GLENN Millhouse was told his new strip club wouldn't last six months.
After all, similar venues in Launceston had always failed, while many said the venue and its risque advertising were a slight on the city's family-friendly image.
It has now been 16 months, with the furore long subsiding, and Mr Millhouse says business is booming at Launceston Showgirls.
``All that racket worked in our favour really,'' the 56-year-old said.
``I think we got about 80 articles in The Examiner over it.
``Great publicity for a new business.''
Mr Millhouse spent a reported $150,000 since December 2012 to transform the venue known as The Hub into a 1930s-themed cabaret bar with strippers and private booths for controlled touching.
The former car rental mogul said he had more than made his money back before the end of the financial year, drawing an average 150 patrons over Thursday, Friday and Saturday nights each week.
``We've not only survived, but set a precedent for how a venue like this should be operated in a regional city.
``The place that used to be here, The Hub, they were trying to do too much.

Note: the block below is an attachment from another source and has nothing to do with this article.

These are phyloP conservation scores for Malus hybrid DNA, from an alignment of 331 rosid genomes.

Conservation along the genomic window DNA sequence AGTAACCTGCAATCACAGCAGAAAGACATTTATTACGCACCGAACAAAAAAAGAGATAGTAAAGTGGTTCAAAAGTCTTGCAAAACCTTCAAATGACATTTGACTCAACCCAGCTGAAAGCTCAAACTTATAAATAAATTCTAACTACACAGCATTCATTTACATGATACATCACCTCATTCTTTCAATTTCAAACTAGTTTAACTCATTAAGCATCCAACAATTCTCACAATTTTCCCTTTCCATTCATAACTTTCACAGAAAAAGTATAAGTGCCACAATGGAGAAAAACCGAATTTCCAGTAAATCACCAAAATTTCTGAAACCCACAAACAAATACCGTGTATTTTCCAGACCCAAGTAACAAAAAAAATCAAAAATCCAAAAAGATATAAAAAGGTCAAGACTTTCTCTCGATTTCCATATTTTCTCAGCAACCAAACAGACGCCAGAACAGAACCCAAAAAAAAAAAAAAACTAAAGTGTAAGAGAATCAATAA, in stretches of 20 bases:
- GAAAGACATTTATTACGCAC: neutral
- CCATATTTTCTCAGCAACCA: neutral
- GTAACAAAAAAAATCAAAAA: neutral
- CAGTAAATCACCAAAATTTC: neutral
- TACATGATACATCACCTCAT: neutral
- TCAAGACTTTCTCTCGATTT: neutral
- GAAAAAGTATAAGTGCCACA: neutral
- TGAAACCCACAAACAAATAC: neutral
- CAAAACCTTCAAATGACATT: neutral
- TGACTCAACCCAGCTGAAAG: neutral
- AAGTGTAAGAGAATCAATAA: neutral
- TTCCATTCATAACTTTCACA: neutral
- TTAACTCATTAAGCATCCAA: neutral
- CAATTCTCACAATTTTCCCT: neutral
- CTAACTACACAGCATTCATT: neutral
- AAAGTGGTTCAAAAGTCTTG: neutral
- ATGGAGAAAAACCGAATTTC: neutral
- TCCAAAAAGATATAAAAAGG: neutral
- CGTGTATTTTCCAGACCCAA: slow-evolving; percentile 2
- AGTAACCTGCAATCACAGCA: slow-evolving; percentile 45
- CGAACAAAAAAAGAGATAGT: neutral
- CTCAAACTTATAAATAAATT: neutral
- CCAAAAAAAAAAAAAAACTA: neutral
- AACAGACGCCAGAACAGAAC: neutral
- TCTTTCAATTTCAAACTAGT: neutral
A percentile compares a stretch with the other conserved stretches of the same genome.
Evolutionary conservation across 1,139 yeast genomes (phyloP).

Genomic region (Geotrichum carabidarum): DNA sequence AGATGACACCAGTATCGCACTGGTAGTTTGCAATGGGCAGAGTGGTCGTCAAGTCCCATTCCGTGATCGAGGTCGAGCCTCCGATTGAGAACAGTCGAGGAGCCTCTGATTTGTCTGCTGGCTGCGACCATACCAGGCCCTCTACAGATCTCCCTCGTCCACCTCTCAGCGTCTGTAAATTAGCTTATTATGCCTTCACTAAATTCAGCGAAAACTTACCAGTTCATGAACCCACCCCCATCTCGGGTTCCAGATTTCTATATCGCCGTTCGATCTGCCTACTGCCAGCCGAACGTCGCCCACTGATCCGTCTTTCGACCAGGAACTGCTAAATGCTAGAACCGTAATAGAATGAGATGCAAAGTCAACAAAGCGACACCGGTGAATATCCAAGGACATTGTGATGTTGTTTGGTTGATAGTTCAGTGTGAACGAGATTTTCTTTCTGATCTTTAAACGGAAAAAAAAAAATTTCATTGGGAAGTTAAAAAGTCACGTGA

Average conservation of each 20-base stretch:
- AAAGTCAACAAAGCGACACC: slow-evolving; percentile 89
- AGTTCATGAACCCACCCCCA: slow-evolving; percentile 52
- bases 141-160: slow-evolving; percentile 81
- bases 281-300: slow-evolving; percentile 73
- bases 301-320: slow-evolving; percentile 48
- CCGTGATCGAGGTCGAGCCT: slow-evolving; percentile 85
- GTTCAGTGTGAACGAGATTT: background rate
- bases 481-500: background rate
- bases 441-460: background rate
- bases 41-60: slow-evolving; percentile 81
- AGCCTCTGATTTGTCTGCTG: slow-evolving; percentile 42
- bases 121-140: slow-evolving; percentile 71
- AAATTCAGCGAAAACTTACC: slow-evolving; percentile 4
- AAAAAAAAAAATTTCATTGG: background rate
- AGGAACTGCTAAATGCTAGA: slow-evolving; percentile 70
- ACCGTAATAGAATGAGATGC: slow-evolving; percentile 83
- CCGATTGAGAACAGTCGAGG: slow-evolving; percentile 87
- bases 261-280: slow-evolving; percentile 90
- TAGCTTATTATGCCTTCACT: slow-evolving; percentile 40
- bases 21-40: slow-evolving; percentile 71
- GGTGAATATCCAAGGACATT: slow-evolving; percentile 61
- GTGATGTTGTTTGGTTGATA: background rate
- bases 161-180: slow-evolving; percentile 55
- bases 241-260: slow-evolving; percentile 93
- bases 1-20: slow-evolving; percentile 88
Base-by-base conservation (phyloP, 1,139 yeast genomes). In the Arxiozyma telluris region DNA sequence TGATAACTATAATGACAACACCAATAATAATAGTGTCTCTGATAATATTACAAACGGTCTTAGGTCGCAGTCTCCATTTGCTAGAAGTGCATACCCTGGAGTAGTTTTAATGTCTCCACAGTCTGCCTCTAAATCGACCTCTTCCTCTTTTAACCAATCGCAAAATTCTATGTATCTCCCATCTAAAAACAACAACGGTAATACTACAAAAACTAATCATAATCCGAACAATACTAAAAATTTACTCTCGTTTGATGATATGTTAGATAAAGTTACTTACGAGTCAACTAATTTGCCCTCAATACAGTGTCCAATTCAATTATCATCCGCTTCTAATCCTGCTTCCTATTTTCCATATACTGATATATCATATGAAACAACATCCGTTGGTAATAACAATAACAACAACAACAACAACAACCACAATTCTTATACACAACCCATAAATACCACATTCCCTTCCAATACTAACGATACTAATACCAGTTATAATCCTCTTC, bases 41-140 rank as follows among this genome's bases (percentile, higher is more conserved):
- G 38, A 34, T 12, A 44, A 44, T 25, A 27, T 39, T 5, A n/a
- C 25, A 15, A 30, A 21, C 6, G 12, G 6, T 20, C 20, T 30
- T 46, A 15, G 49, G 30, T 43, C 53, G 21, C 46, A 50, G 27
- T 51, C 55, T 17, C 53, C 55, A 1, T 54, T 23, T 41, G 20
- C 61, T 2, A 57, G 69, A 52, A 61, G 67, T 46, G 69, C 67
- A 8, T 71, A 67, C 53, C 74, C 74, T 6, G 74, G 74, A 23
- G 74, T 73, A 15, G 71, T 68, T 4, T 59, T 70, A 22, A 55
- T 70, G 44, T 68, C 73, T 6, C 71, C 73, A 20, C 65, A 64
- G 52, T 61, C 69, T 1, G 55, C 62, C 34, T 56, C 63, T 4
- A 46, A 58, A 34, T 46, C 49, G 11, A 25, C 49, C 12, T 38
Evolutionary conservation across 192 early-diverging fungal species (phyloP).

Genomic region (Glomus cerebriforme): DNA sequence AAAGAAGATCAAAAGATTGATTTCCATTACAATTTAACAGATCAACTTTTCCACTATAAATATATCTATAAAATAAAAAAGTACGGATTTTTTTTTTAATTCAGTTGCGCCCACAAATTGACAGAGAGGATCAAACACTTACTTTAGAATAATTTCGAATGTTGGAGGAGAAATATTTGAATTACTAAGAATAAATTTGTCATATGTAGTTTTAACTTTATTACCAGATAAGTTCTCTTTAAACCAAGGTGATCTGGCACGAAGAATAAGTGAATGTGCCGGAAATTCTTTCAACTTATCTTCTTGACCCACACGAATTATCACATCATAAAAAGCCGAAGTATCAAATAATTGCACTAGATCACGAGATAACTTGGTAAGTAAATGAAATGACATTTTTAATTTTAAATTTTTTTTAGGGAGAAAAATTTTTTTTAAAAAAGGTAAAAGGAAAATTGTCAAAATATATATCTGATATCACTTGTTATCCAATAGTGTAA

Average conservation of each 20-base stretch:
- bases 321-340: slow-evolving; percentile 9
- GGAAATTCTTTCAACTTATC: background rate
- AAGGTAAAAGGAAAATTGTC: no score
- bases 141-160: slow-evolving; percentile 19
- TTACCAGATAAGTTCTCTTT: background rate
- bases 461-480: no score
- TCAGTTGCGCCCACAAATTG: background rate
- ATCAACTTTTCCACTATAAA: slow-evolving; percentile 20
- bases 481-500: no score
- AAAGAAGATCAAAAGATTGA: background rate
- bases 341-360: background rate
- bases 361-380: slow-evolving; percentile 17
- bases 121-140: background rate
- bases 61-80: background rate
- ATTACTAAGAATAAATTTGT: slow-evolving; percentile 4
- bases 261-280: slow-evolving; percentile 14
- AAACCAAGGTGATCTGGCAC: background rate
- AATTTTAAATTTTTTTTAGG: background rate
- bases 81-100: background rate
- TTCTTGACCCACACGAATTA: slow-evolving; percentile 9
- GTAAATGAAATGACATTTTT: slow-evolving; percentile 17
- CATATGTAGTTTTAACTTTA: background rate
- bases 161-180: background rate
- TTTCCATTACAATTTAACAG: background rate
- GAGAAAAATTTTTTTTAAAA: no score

``There were strippers one night, a night for gay people the next . . . you've got to focus on one thing and do it well.''
Mr Millhouse said he now employed a dozen people - including eight strippers - with university students among the performers.
He said Hawthorn AFL game days were easily the busiest nights of the year, while a group of regulars had made Launceston Showgirls their bar of choice.
The opening of the club, however, was not without its opponents.
Mayor Albert van Zetten publicly voiced his disapproval in January 2013, while Alderman Danny Gibson campaigned to remove an ``open'' sign that featured scantily clad cover girl Isabelle Deltore.
Mr Millhouse said the strongest opposition came from ``minority'' religious groups.
``But they all backed off. At the end of the day, we're adults. It's the 21st century, for God's sake.
``Hollywood portrays these places as a den of iniquity. It's not like that.
``I run a tight ship. I attract an adult crowd. It's not a kiddie bar. It doesn't attract the teenagers who want to punch on with each other.
``My employees are treated with respect and they are here because they want to be here.''
Mr Millhouse said he had received very few complaints from patrons and staff - and he said he enjoyed a good relationship with police.
``We've got cameras everywhere - people know they can't misbehave.
``You're safer here than a lot of other establishments, because there is an understanding that you can't get away with being a d---head.''
Mr Millhouse has also renewed his presence in Hobart, reopening the historic Hope and Anchor Hotel nearly 40 years after he established the city's first gay and lesbian club, The Lunch Box.
``(The Hope and Anchor) is a bloody beautiful place,'' he said.
``You think MONA is good? You should see some of the stuff we've got on the walls.''